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Managing Medicare's Costs

Medicare coverage and the aging curve

Imagine a world without healthcare inflation. Year after year, medical costs remain the same Prescription drug manufacturers do not raise drug prices, so that Lipitor costs no more today than it did ten years ago.

Even in this imaginary world, people’s healthcare costs will increase over time. The prices for medical services and drugs will not change if there is no inflation, but people will pay more as they age because they are using more medical services and taking more prescription drugs.

Health actuaries call this trend the aging curve. It starts once infancy has passed. People in their 20s use more medical services than teenagers, and people in their 30s use more than people in their 20s. Mainly as a result of the aging curve, older individuals often cannot afford to pay for individual policies.

The new Health Reform law tries to address this concern, at least for middle-aged people who are not yet 65. The law places a cap on insurers’ ability to age-rate premiums for any policies that will be sold through the health insurance exchanges that are scheduled to start in 2014. By doing this, the law will result in younger people paying more than they otherwise would.

Once they reach age 65 and enroll in Medicare, individuals are better protected since neither Part B nor Part D premiums are adjusted for age. Whether their supplemental premiums are tied to their ages depends on the types of plans they have. In all but a few states, for instance, Medigap policies are sold on attained-age basis. This makes these policies particularly expensive for retirees in their late 70s and early 80s, who frequently pay $3500 or more each year in Medigap premiums.

Earlier this year the AARP Policy Institute published a study summarizing the findings of University of Maryland researchers who had analyzed the healthcare spending patterns of the 12,000 people in the Medicare Current Beneficiary Survey. The researchers found that in 2006 (the most recent year for which data were available), the average out-of-pocket healthcare spending, including premiums, for people ages 65-69 was $3,575 a year. Meanwhile, people ages 80-84 spent $5,603 a year. So, those in the older group spent 57% more, on average, or approximately 3.8% for each year that they were older. The numbers do not include people who had Medicare Advantage plans.

Medigap premiums are usually adjusted by roughly 3% for each year of age. A 65-year-old living in St. Louis, for instance, will pay almost $1,900 a year for a Medigap Plan F sold by Mutual of Omaha, while an 80-year-old will pay $2,640 annually, a difference of 2.6 % for each year of age. And in Baltimore, a 65-year-old who buys a Plan F sold by Aetna will pay $2,210 annually in premiums, while an 80-year-old will pay $3,610, a difference of 4.2% for each year of age.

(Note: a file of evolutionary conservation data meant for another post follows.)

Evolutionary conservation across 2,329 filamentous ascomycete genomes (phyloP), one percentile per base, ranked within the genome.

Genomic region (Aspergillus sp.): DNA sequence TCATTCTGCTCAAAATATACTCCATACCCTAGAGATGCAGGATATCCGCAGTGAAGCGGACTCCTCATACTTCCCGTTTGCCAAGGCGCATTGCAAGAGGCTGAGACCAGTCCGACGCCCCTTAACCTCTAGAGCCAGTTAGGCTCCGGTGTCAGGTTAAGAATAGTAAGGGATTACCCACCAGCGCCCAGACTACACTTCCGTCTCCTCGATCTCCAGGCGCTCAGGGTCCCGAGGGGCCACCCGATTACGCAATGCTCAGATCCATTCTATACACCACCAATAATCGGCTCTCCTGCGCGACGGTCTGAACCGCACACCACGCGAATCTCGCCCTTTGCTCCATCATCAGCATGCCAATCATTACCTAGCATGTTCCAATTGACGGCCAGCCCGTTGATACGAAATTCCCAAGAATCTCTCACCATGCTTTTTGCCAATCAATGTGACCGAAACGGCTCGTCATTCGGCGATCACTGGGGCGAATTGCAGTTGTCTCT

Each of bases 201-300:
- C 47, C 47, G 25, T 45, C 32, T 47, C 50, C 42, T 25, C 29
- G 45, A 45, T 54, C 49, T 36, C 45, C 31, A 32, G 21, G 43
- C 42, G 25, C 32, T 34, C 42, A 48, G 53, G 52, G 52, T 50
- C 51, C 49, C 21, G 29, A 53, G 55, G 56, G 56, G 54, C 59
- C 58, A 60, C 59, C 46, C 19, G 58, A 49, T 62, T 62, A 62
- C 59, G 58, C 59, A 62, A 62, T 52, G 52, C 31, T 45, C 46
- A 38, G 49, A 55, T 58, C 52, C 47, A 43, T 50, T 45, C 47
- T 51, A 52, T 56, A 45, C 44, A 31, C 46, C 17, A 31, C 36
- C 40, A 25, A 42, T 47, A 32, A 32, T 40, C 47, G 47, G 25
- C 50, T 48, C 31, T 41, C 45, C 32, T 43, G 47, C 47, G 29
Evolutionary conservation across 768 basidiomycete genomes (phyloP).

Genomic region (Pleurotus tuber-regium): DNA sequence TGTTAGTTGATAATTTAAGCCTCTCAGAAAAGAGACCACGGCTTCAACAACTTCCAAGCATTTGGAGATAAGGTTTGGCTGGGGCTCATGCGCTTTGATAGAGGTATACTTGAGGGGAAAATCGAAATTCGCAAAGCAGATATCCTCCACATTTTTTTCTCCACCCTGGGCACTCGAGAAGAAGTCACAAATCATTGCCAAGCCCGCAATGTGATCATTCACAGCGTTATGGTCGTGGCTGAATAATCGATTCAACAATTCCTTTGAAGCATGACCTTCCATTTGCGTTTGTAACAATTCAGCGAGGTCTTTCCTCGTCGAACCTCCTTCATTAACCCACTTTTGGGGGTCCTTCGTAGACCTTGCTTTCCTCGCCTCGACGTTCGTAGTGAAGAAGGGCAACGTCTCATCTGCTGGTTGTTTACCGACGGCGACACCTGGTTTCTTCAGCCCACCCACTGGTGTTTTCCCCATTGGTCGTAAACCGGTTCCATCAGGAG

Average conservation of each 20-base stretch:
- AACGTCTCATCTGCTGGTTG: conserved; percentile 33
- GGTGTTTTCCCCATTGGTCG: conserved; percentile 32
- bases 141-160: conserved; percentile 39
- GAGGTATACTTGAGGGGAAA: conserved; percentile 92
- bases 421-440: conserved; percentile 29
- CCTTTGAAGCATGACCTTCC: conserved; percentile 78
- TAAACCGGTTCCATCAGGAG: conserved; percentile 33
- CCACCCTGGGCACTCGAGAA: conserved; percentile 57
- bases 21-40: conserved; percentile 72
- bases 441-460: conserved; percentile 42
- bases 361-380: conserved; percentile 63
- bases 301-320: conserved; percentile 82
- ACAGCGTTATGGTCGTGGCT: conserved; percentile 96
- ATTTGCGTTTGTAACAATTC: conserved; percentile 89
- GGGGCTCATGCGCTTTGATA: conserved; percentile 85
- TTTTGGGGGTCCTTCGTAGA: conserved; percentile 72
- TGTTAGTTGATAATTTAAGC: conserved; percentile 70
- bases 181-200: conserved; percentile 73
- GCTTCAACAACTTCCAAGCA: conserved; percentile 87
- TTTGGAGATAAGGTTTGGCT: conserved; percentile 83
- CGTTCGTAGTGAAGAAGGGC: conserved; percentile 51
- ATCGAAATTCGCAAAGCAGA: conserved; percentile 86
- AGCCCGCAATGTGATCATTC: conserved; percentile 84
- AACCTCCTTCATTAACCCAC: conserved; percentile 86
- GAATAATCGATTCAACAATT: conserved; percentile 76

In addition to adjusting premiums for age, insurers who sell Medigap policies add another 3% or so for healthcare inflation.For planning purposes, then, Medigap premiums increase by about 6% annually. United Healthcare, which sells the most Medigap policies, says that over the past several years, its premiums have grown by almost 6% annually.

Partly because it is age-adjusted and partly because it is the only type of supplemental coverage that receives no government or employer subsidies, a Medigap policy is the most expensive type of supplemental coverage for older people. Those in early retirement should understand how much this coverage will likely cost if they live to ripe old ages, so that they are not forced to abandon it later.

Medicare Advantage plans, on the other hand, are the least expensive choices for people who don’t have employer supplements. Unlike Medigap policies, Advantage plans do not adjust premiums for age. Thus an 85-year-old retiree will have the same premiums, deductibles, and co-pays as a 65-year-old. Although older retirees in Advantage plans may not realize it, the government subsidizes them, since the monthly rates it pays to the plans are age-adjusted.

Employer retiree plans are group coverage, and so they have uniform premiums that are not adjusted for someone’s age. This means that employer plan premiums are often higher than they would otherwise be for younger retirees and lower for older ones. Besides benefiting from the employer subsidy, younger retirees in these plans have the knowledge that one day when they are in the 80s, they will have the best of both worlds. They will then have a subsidy from the employer as well as one from younger retirees who are paying their age adjustments.

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